Arne Næss, Ecosophy and Deep Ecology

Norwegian professor and philosopher, late Arne Næss, remains a key figure in the awakening of 20th C occidental consciousness to the real threats of the ecological-environmental crisis. I am posting this on ‘Earth Day’ to bring his (often marginalized and neglected) ideas to the fore, and also to remind us (myself included) of our inter-relatedness with, and the common fate that we share with all life forms on our planet. My first brush with Næss, quite a few years ago, was through readings about deep ecology – I thought him too ‘white-male-crisis’ for my taste then, but with distance, and time, I have come to appreciate his ideas more. His personal philosophy, which he called Ecosophy (not to be confused with Félix Guattari‘s usage of the same term,) encompasses the complexity of the relationship of humans to their natural environment, and he calls for a higher spiritual and psychological evolution of humankind, to ‘Self-realization’, a set of ideas which he formulates later as Deep Ecology. The deep ecological attitude is not only a state of ‘Self-realization’, but also a state of questioning – asking the bigger questions of life, being, society and culture, natural diversity, human instrumentality. The deep ecological attitude is also ‘longitudinal’, the ability to envision human activities and the natural world in large sweeps of time – giving rise to the ‘deep long range ecology movement.’

Entirely non-related to Næss’s non-violent beliefs and ecology movement, former UC Berkeley mathematics professor Theodore Kaczynski, now incarcerated, and often vilified as the ‘Unabomber’, presents a violent and extreme response to crisis. Kaczynski’s murderous ‘revolution’ in wanting to overthrow the industrial-technological-economic society has, I maintain, ecological-environmental crisis roots. His writings mention ‘greater damage on the natural world’ in passing, but the trigger for Kaczynski’s path to violent ‘revolution’ makes lucid his sense of utter loss and betrayal – when he discovers that a pristine plateau with ravines and waterfalls that he loved dearly, was destroyed for the sake of infrastructural development. Kaczynski was also deeply interested in pre-industrial ways of life, speaking of which, indigenous peoples worldwide, including India, have always been ‘deep ecologists’ – for whom, mountains, among other things, are not a source of wealth generating minerals but a nurturer and giver of life. In India, the Dongria Kondhs of the Niyamgiri Hills understood, much like Næss did in Norway many centuries later, that what is ‘out there’ is ‘me’ as well. Similarly, if one strips off the religious, ritualistic aspects of the Indian Bishnoi sect, their essential philosophy of the right to life of all living beings, is, at it’s core, deep ecological thinking, propounded by Næss, centuries later.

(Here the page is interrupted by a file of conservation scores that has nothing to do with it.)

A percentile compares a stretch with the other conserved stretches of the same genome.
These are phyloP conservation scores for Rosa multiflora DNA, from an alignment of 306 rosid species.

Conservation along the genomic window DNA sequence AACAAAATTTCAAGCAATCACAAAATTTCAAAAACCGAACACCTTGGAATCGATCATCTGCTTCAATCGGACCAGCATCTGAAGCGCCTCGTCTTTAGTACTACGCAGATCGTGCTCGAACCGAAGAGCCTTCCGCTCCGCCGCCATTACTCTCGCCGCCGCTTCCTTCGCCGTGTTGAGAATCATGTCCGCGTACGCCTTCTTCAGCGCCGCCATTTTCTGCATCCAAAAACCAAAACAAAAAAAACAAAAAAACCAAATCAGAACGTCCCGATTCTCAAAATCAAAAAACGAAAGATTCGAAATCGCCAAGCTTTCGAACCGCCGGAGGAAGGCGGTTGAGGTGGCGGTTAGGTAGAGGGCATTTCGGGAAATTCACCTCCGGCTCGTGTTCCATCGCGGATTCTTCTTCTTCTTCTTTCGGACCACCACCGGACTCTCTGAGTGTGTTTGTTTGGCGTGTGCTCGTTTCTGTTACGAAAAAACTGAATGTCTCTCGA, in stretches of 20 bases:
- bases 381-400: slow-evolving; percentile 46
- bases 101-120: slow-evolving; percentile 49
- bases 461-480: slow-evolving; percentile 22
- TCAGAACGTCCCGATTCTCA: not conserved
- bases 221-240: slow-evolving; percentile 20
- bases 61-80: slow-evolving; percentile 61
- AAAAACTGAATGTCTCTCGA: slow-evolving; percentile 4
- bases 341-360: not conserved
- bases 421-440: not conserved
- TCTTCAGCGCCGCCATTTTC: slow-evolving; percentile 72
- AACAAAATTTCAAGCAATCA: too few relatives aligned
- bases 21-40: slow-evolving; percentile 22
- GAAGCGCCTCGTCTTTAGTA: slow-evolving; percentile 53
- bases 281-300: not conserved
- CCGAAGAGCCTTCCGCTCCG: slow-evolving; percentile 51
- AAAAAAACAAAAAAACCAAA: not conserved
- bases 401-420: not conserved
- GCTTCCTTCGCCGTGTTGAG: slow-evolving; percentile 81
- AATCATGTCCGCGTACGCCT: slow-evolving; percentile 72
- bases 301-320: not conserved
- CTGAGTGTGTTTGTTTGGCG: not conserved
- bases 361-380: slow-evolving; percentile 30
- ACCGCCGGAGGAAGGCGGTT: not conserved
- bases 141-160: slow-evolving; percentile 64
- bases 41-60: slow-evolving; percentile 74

Næss, was the quintessential solitary-living-in-a-mountain-hut thinker philosopher. Not unlike the solitude seeking occidental philosophers that have come much before him, Immanuel Kant and Baruch Spinoza, both of whom have influenced Næss considerably – Kant with his writings on ‘the beautiful act’, and Spinoza on ‘activeness.’ Eastern influences for Næss were through Gandhian thought and action (especially ‘Satyagraha‘, of direct action and non-violence,) and Buddhism, of inter-relatedness, impermanence and process. His attempts to learn the ancient Sanskrit language also marks a distinct turn towards looking at alternative ways of living and doing. Næss’s words “I am a short range pessimist, long range optimist” hints at his disillusionment with contemporary industrial-consumer societies, but not without faith in the essential goodness of man to overcome all shortcomings, and arrive at a higher state of ‘Self-realization.’ This 1997 film by Jan van Boeckel provides an introduction to Næss and his ideas. Watch.

The Call of the Mountain ~ Arne Naess and the Deep Ecology Movement (full version)


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